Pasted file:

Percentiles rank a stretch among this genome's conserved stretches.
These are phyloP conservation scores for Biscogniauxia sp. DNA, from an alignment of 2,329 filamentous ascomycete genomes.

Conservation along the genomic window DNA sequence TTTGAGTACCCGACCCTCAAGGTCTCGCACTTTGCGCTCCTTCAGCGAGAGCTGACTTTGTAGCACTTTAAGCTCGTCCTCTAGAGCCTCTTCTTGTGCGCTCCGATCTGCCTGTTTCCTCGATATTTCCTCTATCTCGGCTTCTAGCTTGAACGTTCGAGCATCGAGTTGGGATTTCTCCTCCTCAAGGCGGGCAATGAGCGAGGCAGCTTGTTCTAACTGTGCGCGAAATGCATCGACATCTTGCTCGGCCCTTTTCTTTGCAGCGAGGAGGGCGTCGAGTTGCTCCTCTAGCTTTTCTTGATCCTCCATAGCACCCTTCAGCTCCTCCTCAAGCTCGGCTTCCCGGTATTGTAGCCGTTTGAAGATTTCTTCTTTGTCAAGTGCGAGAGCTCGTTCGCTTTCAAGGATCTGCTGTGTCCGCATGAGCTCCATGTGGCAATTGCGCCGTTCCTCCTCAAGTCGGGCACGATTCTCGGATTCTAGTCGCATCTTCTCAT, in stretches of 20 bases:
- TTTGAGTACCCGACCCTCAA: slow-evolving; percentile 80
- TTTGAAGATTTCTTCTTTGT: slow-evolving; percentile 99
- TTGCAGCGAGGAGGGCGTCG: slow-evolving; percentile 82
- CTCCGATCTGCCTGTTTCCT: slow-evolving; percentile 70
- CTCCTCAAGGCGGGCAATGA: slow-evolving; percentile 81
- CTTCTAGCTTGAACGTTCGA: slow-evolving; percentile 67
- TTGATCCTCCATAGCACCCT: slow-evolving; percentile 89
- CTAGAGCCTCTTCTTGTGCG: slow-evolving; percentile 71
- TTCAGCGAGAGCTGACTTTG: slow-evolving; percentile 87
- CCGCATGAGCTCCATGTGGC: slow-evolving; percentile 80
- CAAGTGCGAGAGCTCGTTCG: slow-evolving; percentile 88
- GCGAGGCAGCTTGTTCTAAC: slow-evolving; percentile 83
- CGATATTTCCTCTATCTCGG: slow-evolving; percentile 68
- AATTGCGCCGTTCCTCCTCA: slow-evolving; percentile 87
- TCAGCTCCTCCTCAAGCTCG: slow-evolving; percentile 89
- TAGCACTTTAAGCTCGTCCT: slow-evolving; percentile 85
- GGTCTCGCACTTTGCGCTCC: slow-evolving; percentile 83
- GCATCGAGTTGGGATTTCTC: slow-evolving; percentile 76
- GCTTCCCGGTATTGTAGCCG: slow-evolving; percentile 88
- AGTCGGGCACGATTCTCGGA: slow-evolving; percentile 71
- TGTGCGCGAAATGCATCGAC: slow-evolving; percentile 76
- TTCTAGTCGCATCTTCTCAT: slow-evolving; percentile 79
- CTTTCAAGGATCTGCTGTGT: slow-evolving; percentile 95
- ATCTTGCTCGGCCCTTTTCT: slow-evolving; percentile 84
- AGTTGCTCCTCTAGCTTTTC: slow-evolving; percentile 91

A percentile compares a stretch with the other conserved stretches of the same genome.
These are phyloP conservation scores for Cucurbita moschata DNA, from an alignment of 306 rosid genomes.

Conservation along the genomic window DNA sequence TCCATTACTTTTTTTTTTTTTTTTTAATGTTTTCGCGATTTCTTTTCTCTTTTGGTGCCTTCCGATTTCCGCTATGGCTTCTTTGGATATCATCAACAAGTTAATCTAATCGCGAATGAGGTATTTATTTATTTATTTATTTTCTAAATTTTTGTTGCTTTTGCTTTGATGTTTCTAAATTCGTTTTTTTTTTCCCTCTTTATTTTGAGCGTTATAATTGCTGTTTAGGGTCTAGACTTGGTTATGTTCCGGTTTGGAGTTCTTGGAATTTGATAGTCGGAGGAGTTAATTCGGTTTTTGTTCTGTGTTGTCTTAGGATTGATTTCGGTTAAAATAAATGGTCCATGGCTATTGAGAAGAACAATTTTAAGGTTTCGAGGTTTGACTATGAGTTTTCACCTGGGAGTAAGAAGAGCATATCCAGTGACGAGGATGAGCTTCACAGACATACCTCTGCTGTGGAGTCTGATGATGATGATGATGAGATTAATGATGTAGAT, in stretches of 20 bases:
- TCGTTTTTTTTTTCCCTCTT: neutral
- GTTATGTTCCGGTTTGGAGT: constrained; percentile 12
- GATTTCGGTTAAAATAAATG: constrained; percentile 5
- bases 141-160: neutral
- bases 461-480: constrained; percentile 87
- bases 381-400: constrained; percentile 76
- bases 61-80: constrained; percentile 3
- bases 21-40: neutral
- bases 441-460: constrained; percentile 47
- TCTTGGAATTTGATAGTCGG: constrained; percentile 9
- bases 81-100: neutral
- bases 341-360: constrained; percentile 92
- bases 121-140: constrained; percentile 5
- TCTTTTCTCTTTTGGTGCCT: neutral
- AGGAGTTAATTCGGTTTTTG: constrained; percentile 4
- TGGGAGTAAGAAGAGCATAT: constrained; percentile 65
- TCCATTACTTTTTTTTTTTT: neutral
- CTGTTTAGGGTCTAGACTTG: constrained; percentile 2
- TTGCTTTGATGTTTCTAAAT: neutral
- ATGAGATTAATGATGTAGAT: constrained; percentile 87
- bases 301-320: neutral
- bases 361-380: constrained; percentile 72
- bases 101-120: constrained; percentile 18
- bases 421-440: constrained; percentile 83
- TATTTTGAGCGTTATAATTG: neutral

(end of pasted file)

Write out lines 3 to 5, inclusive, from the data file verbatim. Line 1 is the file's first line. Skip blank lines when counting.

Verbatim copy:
Conservation along the genomic window DNA sequence TTTGAGTACCCGACCCTCAAGGTCTCGCACTTTGCGCTCCTTCAGCGAGAGCTGACTTTGTAGCACTTTAAGCTCGTCCTCTAGAGCCTCTTCTTGTGCGCTCCGATCTGCCTGTTTCCTCGATATTTCCTCTATCTCGGCTTCTAGCTTGAACGTTCGAGCATCGAGTTGGGATTTCTCCTCCTCAAGGCGGGCAATGAGCGAGGCAGCTTGTTCTAACTGTGCGCGAAATGCATCGACATCTTGCTCGGCCCTTTTCTTTGCAGCGAGGAGGGCGTCGAGTTGCTCCTCTAGCTTTTCTTGATCCTCCATAGCACCCTTCAGCTCCTCCTCAAGCTCGGCTTCCCGGTATTGTAGCCGTTTGAAGATTTCTTCTTTGTCAAGTGCGAGAGCTCGTTCGCTTTCAAGGATCTGCTGTGTCCGCATGAGCTCCATGTGGCAATTGCGCCGTTCCTCCTCAAGTCGGGCACGATTCTCGGATTCTAGTCGCATCTTCTCAT, in stretches of 20 bases:
- TTTGAGTACCCGACCCTCAA: slow-evolving; percentile 80
- TTTGAAGATTTCTTCTTTGT: slow-evolving; percentile 99